Blog: Possibility of hard Brexit empowers Nissan to make bold requests of British government

A Nissan Juke is prepared for wiring in Sunderland, England. Despite receiving nearly 1 billion GBP in corporate welfare over the years, Nissan UK is threatening to leave the UK if the government does not compensate any Brexit-related costs.
One of the first stages after the body is assembled is to fit the wiring loom, at the Nissan factory in Sunderland, North East England, 2010. (i am dabe/flickr)

In February 2017, Colin Lawther, senior vice president for manufacturing and purchasing for Nissan UK, gave evidence to the House of Commons International Trade Committee, explaining that the UK leaving the EU without an adequate trade deal in place could cost Nissan’s UK operations half a billion pounds per year. He went on to suggest that the company would not be able to bear all of the additional risks and costs, and that additional support measures were required to keep production and investment in the UK. Lawther also confirmed that Nissan had in 2016 received certain, as yet undisclosed offers of help and support from the UK government, including a grant to support new investment.

This grant would add to the tally of support received by the company between 1984 and 2016 in the form of loans, subsidies for research and development, and capital grants and other support – including the substantially discounted rate at which Nissan initially purchased the land for the Sunderland plant. In total, we estimate that the government has handed over more than £780 million to Nissan’s UK operations.

Government Seems Keen to Appease Nissan

The UK government will clearly do all it can to keep Nissan’s investment and jobs in Sunderland and it will have to do so in the face of fierce competition from the remaining 27 countries of the European Union. In October 2016, Carlos Ghosn, CEO of Nissan, met with Prime Minister Theresa May at Downing Street. This meeting followed Ghosn’s public call for the government to “compensate” UK car makers who would face post-Brexit trade tariffs if the UK fails to strike a trade deal with the EU during the Brexit process. The meeting with PM May would seem to have assuaged Ghosn’s concerns because just two weeks later Nissan announced that it would not only continue its Sunderland operations but expand them.

Requests made by Nissan in an October 2016 letter to business secretary Greg Clark, obtained by and reported on by The Times in May 2017, are reflected in government grants given since that time. As Sam Coates for The Times points out, Paul Wilcox, chairman of Nissan Europe drew attention in the letter to a project to give a second life to Nissan car batteries for electricity storage use in private homes. In March 2017, Innovate UK granted nearly £400,000 to a company called Powervault to do just that — in partnership with Nissan.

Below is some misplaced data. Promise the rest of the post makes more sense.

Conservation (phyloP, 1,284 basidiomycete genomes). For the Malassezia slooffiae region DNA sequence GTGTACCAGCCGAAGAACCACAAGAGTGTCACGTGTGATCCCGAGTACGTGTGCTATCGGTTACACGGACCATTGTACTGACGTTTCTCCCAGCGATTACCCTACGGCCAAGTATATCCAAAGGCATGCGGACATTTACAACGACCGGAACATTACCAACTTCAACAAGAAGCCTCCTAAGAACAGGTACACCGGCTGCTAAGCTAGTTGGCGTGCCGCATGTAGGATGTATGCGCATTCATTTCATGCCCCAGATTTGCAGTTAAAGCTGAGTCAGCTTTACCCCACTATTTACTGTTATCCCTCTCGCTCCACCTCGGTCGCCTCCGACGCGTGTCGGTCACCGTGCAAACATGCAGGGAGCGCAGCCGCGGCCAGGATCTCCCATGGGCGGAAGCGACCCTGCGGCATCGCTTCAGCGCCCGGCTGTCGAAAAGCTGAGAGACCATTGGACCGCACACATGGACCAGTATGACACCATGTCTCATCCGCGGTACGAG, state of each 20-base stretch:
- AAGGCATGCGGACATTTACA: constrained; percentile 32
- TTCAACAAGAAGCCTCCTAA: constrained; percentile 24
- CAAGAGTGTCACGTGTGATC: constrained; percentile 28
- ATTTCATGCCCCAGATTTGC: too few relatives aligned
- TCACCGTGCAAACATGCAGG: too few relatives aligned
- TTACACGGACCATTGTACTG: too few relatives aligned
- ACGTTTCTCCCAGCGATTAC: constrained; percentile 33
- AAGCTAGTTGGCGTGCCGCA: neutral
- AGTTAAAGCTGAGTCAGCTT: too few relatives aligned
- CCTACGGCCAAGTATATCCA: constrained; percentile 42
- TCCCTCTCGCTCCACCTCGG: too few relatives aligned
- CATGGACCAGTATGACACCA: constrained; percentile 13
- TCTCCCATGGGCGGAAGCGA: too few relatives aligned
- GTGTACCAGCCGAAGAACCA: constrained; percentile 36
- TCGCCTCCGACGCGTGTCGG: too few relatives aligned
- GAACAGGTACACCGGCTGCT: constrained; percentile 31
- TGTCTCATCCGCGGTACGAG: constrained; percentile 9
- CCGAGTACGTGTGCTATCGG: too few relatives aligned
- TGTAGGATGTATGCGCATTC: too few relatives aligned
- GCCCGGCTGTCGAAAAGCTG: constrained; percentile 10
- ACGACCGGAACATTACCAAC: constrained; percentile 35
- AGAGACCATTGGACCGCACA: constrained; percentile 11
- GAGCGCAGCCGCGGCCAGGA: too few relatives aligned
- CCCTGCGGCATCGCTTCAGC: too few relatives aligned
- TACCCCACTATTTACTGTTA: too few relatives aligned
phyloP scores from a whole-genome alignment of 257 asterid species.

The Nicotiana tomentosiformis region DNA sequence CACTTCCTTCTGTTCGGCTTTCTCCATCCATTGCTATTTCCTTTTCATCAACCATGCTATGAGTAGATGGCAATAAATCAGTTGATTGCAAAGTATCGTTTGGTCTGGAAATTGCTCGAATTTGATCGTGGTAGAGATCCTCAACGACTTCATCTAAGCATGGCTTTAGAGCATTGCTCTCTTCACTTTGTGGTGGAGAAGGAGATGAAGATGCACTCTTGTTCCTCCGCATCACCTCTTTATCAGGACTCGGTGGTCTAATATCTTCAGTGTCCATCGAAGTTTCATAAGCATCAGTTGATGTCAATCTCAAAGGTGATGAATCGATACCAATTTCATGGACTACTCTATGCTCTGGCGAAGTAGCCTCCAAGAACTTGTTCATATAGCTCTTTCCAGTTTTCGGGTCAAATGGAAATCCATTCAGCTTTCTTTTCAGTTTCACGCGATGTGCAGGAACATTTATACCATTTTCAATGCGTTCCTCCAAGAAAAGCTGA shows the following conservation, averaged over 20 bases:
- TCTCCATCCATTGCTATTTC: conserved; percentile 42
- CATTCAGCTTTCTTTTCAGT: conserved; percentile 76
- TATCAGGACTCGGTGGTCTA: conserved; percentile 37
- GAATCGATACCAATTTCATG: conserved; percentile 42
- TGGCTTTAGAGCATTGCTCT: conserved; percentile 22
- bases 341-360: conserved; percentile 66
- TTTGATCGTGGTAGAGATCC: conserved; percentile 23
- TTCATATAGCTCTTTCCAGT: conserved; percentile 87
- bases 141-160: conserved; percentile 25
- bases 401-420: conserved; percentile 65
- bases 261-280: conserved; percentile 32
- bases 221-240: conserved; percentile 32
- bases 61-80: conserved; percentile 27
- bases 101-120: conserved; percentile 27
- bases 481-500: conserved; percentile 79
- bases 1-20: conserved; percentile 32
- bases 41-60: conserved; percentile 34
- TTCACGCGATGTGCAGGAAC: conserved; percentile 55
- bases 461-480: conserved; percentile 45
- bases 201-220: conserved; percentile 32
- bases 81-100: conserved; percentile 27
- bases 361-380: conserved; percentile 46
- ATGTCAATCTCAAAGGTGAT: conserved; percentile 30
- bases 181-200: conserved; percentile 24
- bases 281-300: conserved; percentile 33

Wilcox also stated in the letter other “immediate tangible requests” with which Nissan hoped the government could assist. These included funds to promote the use of electric vehicles and for investment in infrastructure in support of this. Subsequently, a series of announcements from the Office for Low Emission Vehicles outlined plans to fund projects in this vein. One scheme, valued at more than £109 million and announced in April 2017, includes funding for projects that “address gaps in and strengthen the UK supply chain” for driverless and low-carbon vehicles. This particular strand of funding echoes a further demand made by Nissan’s head of European manufacturing, Colin Lawther, that the UK government create a £100 million fund to support the development of an automotive supply chain to support Nissan’s operations. (Lawther described this request in his February 2017 testimony before the House of Commons International Trade Committee.)

What to Expect After Brexit

If recent history is any indicator, we can expect that the UK government will continue to meet Nissan’s requests for funding for its operations and for investment within the greater automotive industry and related infrastructure. This will happen because the threat of Nissan leaving is real. Already the company has manufacturing operations in Spain and as Mike Kelly for ChronicleLive reports, newly-elected French president Emmanuel Macron supports a hard Brexit and will advocate for the UK to lose its access to the single market. (Kelly also reports that the French government owns a 20 percent stake in Nissan.) So, the most likely two scenarios are that in the aftermath of Brexit, 1. Nissan shutters its Sunderland plant and expands its European operations to maintain a tariff-free relationship with both suppliers and consumers on the Continent or 2. the UK government compensates Nissan, in one or a variety of forms, for profit losses the company will incur once the UK leaves the single market.

So will the government compensate Nissan to the tune of half a billion pounds per year? Through a combination of reductions in corporate tax, support for R&D and other grants, and investment in companies and infrastructure that support Nissan’s sales and profits, they just may — regardless of who is in charge.